Yesterday, August 17, 2009, the Attorney General of the state of New York announced that it had filed a lawsuit against Charles Schwab & Co. for its sales of auction rate securities. According to the press release, the Complaint charges Schwab with violations of the Martin Act for:

falsely representing auction rate securities as liquid, short-term investments without discussing the risks. These representations gave investors a false sense of security that their investments would always be liquid when auction rate securities, in fact, faced significant, inherent liquidity risks.

This is another action by Mr. Cuomo’s office to remedy the massive fraud perpetrated by Wall Street firms relating to auction rate securities. In fact, late last month, the Attorney General announced a $456 million settlement with TD Ameritrade related to its sales of auction rate securities.

Auction rate securities, which are also referred to as auction rate preferred shares, ARS, ARPS, and MARS, to name a few, have been at the epicenter of regulatory investigations across the country. Auction rate securities are long-term (or perpetual) investments that traded in periodic “auctions.” They are designed to allow companies, mutual funds, municipalities, and other organizations to borrow money for a long-term period while paying short-term rates of interest, which were reset during the periodic auctions. It was in these auctions that investors who held the securities could also sell their holdings if they needed to have access to cash. Because these auctions occurred on a relatively frequent basis (i.e., weekly, bi-weekly, or monthly), investors had the ability to sell their positions and obtain cash in a relatively short period of time.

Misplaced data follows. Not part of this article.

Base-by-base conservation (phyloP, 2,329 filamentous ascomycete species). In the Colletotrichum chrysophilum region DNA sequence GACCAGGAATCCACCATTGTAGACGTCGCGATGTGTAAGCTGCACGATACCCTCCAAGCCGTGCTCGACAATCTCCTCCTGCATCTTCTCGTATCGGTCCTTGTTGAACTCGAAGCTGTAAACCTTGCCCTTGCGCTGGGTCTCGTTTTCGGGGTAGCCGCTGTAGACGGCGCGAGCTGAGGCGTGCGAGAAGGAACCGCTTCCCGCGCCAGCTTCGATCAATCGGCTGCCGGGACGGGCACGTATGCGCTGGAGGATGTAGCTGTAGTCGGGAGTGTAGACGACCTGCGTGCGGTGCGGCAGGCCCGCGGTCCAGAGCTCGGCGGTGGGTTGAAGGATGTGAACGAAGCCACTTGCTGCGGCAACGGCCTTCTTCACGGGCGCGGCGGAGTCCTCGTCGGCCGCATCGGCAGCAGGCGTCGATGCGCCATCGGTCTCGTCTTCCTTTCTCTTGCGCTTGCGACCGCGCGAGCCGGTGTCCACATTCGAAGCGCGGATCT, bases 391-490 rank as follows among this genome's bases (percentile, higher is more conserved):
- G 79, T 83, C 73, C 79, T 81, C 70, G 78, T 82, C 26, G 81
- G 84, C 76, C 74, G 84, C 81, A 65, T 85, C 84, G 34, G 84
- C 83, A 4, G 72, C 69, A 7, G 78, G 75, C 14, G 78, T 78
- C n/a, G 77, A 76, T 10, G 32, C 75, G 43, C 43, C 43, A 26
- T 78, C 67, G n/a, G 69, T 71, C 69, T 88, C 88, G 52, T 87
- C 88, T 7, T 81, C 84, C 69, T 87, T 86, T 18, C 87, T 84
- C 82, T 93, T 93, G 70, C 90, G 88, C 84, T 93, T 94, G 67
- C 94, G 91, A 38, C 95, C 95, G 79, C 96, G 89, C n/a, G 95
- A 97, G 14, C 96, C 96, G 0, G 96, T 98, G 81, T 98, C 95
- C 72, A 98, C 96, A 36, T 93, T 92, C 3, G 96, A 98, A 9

For years, Wall Street firms sold auction rate securities as short-term, cash equivalent investments that paid marginally higher rates of interest as compared to other short-term investments. What these firms did not tell their customers was that the liquidity of the auction rate securities markets was entirely dependent on the ability and willingness of these same firms to participate in the auctions — in other words, these firms had to be willing and able to purchase the securities that were not purchased by the other auction market participants. In most cases, these firms were purchasing more securities than the other market participants. The firms (and their representatives) did not disclose these critical facts, but rather, only disclosed that the interest rates paid on the securities was reset at the auctions. In addition, these firms generally failed to inform investors that they would not be able to access their invested capital if the auctions froze.